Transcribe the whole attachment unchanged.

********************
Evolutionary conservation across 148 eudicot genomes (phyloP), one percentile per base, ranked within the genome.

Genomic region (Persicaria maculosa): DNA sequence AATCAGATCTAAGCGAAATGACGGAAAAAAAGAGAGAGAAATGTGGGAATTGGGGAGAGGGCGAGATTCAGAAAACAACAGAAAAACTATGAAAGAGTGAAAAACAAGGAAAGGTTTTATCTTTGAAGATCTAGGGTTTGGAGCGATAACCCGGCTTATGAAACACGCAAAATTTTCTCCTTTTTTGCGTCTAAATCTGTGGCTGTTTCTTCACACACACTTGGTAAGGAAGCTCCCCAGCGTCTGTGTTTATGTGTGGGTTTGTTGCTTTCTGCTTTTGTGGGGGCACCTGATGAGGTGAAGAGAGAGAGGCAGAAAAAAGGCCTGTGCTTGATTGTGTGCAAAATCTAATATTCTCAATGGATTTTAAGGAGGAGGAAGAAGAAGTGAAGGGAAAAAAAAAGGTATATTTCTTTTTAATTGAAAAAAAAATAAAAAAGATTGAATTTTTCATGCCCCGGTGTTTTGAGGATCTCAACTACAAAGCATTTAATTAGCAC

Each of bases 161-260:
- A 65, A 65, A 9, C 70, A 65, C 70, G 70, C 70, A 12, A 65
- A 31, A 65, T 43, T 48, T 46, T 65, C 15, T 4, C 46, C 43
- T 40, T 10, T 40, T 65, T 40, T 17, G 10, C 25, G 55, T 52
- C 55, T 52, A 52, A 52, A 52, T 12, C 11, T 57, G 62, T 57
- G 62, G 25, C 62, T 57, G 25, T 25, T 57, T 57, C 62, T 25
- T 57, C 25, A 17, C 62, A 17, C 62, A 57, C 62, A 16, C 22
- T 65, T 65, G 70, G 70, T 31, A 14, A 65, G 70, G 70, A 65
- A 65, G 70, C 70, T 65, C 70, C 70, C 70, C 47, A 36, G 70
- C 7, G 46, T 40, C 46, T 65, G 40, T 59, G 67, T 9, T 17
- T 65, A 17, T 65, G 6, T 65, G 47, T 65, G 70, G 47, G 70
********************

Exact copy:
Evolutionary conservation across 148 eudicot genomes (phyloP), one percentile per base, ranked within the genome.

Genomic region (Persicaria maculosa): DNA sequence AATCAGATCTAAGCGAAATGACGGAAAAAAAGAGAGAGAAATGTGGGAATTGGGGAGAGGGCGAGATTCAGAAAACAACAGAAAAACTATGAAAGAGTGAAAAACAAGGAAAGGTTTTATCTTTGAAGATCTAGGGTTTGGAGCGATAACCCGGCTTATGAAACACGCAAAATTTTCTCCTTTTTTGCGTCTAAATCTGTGGCTGTTTCTTCACACACACTTGGTAAGGAAGCTCCCCAGCGTCTGTGTTTATGTGTGGGTTTGTTGCTTTCTGCTTTTGTGGGGGCACCTGATGAGGTGAAGAGAGAGAGGCAGAAAAAAGGCCTGTGCTTGATTGTGTGCAAAATCTAATATTCTCAATGGATTTTAAGGAGGAGGAAGAAGAAGTGAAGGGAAAAAAAAAGGTATATTTCTTTTTAATTGAAAAAAAAATAAAAAAGATTGAATTTTTCATGCCCCGGTGTTTTGAGGATCTCAACTACAAAGCATTTAATTAGCAC

Each of bases 161-260:
- A 65, A 65, A 9, C 70, A 65, C 70, G 70, C 70, A 12, A 65
- A 31, A 65, T 43, T 48, T 46, T 65, C 15, T 4, C 46, C 43
- T 40, T 10, T 40, T 65, T 40, T 17, G 10, C 25, G 55, T 52
- C 55, T 52, A 52, A 52, A 52, T 12, C 11, T 57, G 62, T 57
- G 62, G 25, C 62, T 57, G 25, T 25, T 57, T 57, C 62, T 25
- T 57, C 25, A 17, C 62, A 17, C 62, A 57, C 62, A 16, C 22
- T 65, T 65, G 70, G 70, T 31, A 14, A 65, G 70, G 70, A 65
- A 65, G 70, C 70, T 65, C 70, C 70, C 70, C 47, A 36, G 70
- C 7, G 46, T 40, C 46, T 65, G 40, T 59, G 67, T 9, T 17
- T 65, A 17, T 65, G 6, T 65, G 47, T 65, G 70, G 47, G 70